All indications now are that Lee is not going anywhere in 2012. ESPN has reported that waivers on Lee expired over the weekend, and CBSSports.com’s Jon Heyman tweeted today that the Los Angeles Dodgers were one of the teams that Lee could block a trade to.
But the Phillies are still eleven games under .500 and on a slow boat to nowhere with a little more than a month and a half to go. This is not a time for the front office to idly count days passing. This is a time for creativity, and action.
The "trade deadline" has passed, but teams are still able to make deals. The complication for the Phillies in trading Papelbon now (and for any trading partner) would be that Papelbon must clear waivers. Explanations of the waiver trade process are abundant—a good one was provided recently by FoxSports.com.
Why trade Papelbon? It is not his fault that his team has not had as many wins to save as anyone expected. His numbers—3-4, 3.00 ERA, 1.13 WHIP, 24 saves, three blown saves—are in line with expectations given career marks of 26-23, 2.39 ERA, 1.03 WHIP, 243 saves and 32 blown saves.
Which is exactly why the Phillies should try to move Papelbon, now.
It is patently obvious that the forces that convinced the Phillies to sign Papelbon to a four-year, $50M contract this past offseason have proven ephemeral.
Papelbon’s signing, while costly, was justifiable under the assumption that the pitching-rich, hitting-challenged Phillies would be playing a lot of close games and would have many slim leads to protect.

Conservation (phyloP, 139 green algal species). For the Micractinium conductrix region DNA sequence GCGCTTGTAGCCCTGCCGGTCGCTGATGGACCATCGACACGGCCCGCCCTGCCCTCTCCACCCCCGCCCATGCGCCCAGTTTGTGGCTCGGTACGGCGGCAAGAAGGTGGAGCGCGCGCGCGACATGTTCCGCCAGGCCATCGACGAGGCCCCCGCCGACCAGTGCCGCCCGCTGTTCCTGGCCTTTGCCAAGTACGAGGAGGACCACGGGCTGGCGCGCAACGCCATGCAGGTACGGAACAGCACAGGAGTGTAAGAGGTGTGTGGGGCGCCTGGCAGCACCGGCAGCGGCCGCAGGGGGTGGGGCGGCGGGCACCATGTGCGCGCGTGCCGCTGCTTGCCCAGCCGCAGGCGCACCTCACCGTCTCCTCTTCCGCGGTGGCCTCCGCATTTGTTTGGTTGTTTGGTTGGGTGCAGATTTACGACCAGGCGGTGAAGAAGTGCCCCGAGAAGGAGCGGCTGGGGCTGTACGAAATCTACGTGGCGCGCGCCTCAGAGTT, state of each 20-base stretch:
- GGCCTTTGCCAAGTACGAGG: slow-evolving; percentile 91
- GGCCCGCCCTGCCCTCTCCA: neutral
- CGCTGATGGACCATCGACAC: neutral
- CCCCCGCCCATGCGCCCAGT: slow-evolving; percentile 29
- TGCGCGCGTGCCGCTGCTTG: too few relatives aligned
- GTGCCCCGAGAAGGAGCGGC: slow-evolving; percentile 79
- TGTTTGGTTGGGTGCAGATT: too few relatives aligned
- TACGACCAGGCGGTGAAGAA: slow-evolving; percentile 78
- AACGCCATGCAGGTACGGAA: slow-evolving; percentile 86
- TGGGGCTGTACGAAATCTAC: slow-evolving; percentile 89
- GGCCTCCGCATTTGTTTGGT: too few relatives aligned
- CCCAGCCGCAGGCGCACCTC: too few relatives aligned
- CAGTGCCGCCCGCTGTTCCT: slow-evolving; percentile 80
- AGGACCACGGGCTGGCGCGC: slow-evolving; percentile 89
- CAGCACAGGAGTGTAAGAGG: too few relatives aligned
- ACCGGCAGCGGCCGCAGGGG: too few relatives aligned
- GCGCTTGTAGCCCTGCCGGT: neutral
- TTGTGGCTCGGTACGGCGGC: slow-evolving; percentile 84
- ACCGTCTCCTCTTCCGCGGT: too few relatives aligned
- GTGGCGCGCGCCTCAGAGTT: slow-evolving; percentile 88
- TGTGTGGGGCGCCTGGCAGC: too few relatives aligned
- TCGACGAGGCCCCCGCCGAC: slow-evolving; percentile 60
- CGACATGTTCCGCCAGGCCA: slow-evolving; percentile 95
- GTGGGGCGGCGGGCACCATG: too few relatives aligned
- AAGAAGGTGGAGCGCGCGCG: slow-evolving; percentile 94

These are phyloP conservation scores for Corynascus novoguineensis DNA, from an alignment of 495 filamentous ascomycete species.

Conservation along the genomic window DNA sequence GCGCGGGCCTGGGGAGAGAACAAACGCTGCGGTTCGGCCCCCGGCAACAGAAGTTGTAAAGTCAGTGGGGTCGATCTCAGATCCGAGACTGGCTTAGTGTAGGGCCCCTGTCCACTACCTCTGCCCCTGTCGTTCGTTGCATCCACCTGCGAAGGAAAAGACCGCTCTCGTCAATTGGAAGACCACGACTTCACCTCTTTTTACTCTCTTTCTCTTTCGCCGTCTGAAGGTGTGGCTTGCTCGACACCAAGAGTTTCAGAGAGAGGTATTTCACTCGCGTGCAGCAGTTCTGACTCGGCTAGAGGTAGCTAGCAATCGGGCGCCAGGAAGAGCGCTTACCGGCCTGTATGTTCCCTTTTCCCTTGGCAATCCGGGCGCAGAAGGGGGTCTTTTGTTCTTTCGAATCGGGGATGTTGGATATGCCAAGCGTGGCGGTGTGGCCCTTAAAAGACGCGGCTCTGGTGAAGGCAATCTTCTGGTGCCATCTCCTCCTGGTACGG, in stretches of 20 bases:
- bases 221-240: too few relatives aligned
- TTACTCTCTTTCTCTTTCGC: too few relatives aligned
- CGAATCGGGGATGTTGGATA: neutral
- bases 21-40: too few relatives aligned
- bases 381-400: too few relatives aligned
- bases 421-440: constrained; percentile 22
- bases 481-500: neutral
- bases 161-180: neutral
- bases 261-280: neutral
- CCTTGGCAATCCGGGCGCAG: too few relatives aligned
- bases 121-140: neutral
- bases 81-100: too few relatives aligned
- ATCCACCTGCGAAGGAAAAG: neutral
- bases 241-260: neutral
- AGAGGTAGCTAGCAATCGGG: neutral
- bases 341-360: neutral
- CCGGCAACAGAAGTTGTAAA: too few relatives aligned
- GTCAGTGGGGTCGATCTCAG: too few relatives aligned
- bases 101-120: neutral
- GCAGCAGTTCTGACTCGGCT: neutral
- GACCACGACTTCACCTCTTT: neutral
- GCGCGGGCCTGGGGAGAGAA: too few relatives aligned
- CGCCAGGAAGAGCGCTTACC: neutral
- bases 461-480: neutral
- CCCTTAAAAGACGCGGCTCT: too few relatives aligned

Unfortunately, the hitting turned out to be not just challenged, but largely non-existent—as of this writing, the Phillies are 19th in Major League Baseball in both runs scored and slugging percentage, and they are 21st in on-base percentage. That kind of production will not normally keep a closer busy...
...unless he is being asked to pitch in non-save situations, which Papelbon has done seventeen times so far in 2012.
The Phillies will need to be open to the idea of paying at least some of Papelbon’s contract if they hope to move him. But while the idea of paying someone not to pitch for you is never appealing, the truth is that the Phillies as presently constituted are simply not the sort of team that can justify holding onto an eight-figure closer. The sellout streak is over, you know.
Fortunately for the Phillies, there are some teams with serious postseason hopes, deep pockets…and iffy closer situations.
The Los Angeles Angels of Anaheim have settled on Ernesto Frieri as their closer, whose performance thus far has been spectacular. But he got the job on May 23. He was in San Diego to start the season. Is that who the Angels want to take the ball with a playoff series on the line?
The Los Angeles Dodgers have tabbed Kenley Jansen to close their games. But he has six blown saves so far, compared to 21 games saved. The Dodgers have made it clear that they will be aggressive and will spend money. They could decide that Papelbon is the last piece of the puzzle in 2012.
And the Detroit Tigers have walked the high wire with Jose Valverde closing games. He has 21 saves against four blown saves…but his ERA is 3.63, and he has only 33 strikeouts against 20 walks. Surely the Tigers would feel more confident giving the ball to Papelbon in a big spot.
At some level, it almost seems unfair to be targeting Papelbon as a player to move. Like Hunter Pence and Shane Victorino before him, Papelbon would thus be punished for the shortcomings of his teammates, despite having a representative season in his own right.
But if the Phillies are serious about freeing up money to build around Lee, Cole Hamels and Roy Halladay in 2013, the time to slip out of the knot that is Papelbon’s contract is now.
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